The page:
There is no denying that the best way to get fresh, zero waste produce for cooking amazing vegan meals is growing your own. Home grown just tastes so much better! Every year, for this reason, I like to do a post on gardening just to remind people of this wonderful option (although feeling very middle aged doing it haha!!). If I had a bigger space I would try and grow everything for the year, but sadly I live right in the city centre so space is tight. If you have a large space, great just grow loads of everything (or at least try to). However, no matter what space you have there are options for you, you may not manage to grow much, but you will manage to grow something and now is the best time to start sowing seeds. So if you have any interest in trying to grow your own food, or even just some herbs this year, read on, I have a couple of tips to make it all a bit easier.


growing vegetables


Put plants on the windowsill

If you have a window sill, you can grow plants on it. Anything from herbs to tomato plants. Have a think about what veg you really like and try growing it! Last year I grew tomatoes in my kitchen as it gets a fair bit of sun and they turned out brilliant. I actually had to give away plants as so many of them took. This year I will be trying to grow more things on the windowsills in my house, I may even get some in the bedrooms to maximise the use of space.


Pick things which will keep growing

If you have limited space, try to pick vegetables which will keep growing, things like leafy green lettuce, kale, spinach and chard can have leaves picked whilst they will still grow more. Likewise, sugar snap peas will allow you to pick the pods whilst still growing more. This way you can have food for a slightly longer period of time. Plants like beetroot or carrots just grow one vegetable and when you are tight on space a plant which will grow loads of fruit or veg is a better option than one carrot!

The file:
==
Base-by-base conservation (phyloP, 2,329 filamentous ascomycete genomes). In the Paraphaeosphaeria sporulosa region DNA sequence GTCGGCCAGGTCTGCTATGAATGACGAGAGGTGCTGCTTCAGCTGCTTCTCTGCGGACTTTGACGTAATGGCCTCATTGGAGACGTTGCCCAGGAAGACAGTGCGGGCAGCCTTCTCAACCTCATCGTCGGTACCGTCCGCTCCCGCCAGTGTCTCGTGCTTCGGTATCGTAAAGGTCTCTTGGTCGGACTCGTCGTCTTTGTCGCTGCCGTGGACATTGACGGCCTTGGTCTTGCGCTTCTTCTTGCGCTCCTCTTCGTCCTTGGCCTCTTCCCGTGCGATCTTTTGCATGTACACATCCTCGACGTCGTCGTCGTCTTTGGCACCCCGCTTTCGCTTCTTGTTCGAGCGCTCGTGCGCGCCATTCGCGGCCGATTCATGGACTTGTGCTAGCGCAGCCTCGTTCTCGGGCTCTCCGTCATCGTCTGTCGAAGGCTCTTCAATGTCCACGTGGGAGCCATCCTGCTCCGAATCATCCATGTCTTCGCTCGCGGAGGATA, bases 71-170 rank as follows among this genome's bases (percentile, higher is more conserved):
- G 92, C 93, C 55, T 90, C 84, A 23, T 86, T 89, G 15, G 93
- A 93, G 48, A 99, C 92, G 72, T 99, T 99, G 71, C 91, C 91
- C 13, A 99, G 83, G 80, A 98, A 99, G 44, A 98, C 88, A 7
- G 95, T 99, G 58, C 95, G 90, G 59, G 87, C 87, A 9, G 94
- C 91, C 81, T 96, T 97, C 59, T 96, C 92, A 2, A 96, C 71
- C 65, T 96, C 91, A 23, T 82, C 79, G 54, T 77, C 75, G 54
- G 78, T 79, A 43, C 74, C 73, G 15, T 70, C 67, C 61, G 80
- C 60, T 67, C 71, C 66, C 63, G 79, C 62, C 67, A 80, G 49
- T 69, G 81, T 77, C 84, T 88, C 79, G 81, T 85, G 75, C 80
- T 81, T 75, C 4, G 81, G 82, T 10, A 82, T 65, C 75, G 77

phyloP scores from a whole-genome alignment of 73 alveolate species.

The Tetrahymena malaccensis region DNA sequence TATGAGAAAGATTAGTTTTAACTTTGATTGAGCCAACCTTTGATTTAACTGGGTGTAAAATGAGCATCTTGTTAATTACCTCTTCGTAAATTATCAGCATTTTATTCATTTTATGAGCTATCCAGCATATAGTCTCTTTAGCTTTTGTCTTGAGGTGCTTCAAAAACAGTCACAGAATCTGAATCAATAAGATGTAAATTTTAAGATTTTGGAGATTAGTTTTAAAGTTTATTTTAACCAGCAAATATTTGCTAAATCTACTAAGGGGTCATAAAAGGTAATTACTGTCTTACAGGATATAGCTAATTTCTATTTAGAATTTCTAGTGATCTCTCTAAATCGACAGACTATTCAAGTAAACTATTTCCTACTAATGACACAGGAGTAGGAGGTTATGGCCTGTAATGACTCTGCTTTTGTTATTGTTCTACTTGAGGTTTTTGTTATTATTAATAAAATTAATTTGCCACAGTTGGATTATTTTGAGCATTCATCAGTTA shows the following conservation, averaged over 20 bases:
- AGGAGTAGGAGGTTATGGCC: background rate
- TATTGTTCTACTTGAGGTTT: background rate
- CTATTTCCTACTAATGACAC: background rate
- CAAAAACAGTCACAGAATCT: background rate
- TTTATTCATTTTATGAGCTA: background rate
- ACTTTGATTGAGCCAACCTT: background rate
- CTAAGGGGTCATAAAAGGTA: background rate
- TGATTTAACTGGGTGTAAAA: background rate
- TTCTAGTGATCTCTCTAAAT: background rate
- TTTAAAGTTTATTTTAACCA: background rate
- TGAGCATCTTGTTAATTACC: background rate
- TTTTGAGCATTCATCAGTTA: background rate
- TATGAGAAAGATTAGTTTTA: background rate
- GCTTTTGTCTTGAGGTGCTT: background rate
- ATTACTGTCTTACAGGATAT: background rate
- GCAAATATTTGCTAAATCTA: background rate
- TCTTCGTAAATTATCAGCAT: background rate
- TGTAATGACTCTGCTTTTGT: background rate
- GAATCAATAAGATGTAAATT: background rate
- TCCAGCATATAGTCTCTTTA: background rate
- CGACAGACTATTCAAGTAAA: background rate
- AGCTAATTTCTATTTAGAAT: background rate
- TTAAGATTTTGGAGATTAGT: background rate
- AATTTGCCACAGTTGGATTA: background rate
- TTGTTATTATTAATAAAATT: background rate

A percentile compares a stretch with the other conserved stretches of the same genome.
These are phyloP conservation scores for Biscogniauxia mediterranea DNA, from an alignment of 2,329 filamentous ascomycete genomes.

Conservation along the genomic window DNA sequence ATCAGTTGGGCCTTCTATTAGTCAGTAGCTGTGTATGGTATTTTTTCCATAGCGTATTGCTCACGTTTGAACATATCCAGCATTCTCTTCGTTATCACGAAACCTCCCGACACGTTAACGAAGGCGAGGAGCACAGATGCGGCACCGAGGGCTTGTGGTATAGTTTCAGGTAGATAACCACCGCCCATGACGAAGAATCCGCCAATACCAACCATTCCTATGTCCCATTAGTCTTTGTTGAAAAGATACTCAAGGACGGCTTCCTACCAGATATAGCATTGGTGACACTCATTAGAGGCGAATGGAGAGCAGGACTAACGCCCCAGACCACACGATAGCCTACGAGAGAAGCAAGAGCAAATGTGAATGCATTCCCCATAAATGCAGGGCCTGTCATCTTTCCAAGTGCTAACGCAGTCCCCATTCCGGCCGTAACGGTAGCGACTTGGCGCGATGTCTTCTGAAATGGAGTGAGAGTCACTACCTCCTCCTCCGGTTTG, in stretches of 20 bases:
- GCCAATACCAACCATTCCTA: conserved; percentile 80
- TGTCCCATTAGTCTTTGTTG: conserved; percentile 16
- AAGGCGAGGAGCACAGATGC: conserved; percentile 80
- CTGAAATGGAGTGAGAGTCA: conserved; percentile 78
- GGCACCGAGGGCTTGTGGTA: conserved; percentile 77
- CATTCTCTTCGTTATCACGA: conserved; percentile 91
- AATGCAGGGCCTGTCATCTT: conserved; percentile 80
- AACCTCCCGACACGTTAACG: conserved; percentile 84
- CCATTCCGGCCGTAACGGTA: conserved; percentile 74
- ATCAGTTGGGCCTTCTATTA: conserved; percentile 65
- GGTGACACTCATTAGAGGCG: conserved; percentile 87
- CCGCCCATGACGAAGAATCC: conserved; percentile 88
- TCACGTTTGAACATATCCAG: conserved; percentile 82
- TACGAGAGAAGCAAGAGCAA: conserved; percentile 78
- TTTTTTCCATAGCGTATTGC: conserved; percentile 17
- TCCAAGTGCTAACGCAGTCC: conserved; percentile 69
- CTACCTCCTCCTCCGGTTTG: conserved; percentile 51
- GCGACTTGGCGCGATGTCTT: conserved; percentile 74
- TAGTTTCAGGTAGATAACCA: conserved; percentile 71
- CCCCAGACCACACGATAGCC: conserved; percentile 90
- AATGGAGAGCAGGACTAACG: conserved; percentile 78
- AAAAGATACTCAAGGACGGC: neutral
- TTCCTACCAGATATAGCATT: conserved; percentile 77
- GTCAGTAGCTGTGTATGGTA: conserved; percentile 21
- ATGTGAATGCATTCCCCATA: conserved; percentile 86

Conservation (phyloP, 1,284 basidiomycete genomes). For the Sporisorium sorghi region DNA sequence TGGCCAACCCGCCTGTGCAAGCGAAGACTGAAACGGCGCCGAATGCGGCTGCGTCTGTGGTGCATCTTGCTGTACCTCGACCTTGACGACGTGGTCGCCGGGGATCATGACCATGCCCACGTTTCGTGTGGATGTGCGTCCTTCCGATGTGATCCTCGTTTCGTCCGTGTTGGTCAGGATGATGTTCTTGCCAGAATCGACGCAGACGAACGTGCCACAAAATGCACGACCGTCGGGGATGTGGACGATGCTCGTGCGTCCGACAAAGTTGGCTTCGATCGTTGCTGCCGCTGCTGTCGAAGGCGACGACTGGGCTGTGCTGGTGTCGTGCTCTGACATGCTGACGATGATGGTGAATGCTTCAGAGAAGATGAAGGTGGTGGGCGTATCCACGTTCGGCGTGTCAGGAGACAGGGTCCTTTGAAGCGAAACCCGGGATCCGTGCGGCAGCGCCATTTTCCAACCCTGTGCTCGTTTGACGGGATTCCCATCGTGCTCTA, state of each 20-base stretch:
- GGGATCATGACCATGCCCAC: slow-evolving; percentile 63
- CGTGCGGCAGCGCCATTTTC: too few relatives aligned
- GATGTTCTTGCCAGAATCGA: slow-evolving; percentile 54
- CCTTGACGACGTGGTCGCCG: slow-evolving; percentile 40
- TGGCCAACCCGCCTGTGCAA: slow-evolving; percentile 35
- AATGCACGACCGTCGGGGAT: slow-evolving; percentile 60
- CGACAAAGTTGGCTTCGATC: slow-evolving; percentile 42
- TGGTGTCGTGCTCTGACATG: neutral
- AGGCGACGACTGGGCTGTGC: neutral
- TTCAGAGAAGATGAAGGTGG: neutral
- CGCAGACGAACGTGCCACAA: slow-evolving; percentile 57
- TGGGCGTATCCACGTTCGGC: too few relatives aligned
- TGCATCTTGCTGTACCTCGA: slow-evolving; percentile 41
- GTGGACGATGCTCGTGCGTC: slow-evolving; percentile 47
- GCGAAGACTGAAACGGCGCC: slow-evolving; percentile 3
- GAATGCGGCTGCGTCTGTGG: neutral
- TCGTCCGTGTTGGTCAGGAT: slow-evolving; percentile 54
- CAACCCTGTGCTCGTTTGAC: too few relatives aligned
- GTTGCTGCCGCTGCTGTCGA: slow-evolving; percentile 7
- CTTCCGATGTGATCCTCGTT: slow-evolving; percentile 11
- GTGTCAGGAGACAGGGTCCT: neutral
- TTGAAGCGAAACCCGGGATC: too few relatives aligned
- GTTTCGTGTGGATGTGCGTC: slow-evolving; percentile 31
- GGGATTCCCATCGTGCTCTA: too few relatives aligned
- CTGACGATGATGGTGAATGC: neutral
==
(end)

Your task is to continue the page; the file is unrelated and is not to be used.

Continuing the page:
Use grow bags

Another great option for growing veg is in grow bags. We had a fab crop of potatoes last year. This year I think I will get some squash in there too. They are good as they keep that particular fruit or veg separate, which is great for plants that love to take over, like strawberries, or mint. They are also good as they can be put anywhere while you need them, even on a front doorstep and then the bag can be folded up and put away if you are really short on space.


Seed swaps at work/ with friends

Seeds come in packets which will last only a year or two and have far more in them than you could every use. It can become quite wasteful and expensive buying loads of different types, so try sharing with a friend, you will not be the only one with excess seeds! At work we have decided to have a bit of a seed swap this year as well as a few of us try growing veg so we are each buying something different.



Rather than putting food waste out in the caddy the council give you, put it in your garden so you don’t need to buy new compost each year. You can either buy a big garden composter (they cost around £30) or compost in trenches. This literally means you dig a hole a foot deep and just put the food waste in there. The larger the pieces the longer they will take to decompose, but peelings and mulch from the juicer will decompose quite quickly. This task is generally done in autumn after things have died off so by spring you can mix great new soil. But it is not too late, just put in the quickly decomposing scraps and make sure you do not plant right above them. If you plant to the side, the plants can still get the nutrients (apparently, I am yet to try this, but Google assures me it’s right!!). I would even hazard a guess you could put some quick decomposing scraps in a grow bag with some soil and make some extra that way, I am certainly going to give it a try!


If you want some tips on exactly what to grow and what I have had success with, have a read at my previous post on growing your own. My fave and easiest are always sugar snap peas, brussel sprouts and potatoes. Let me know what you intend on growing, or if you have some good tips please do share as I myself am only a novice in all this I will take all the advice I can get! Happy planting!

three peaks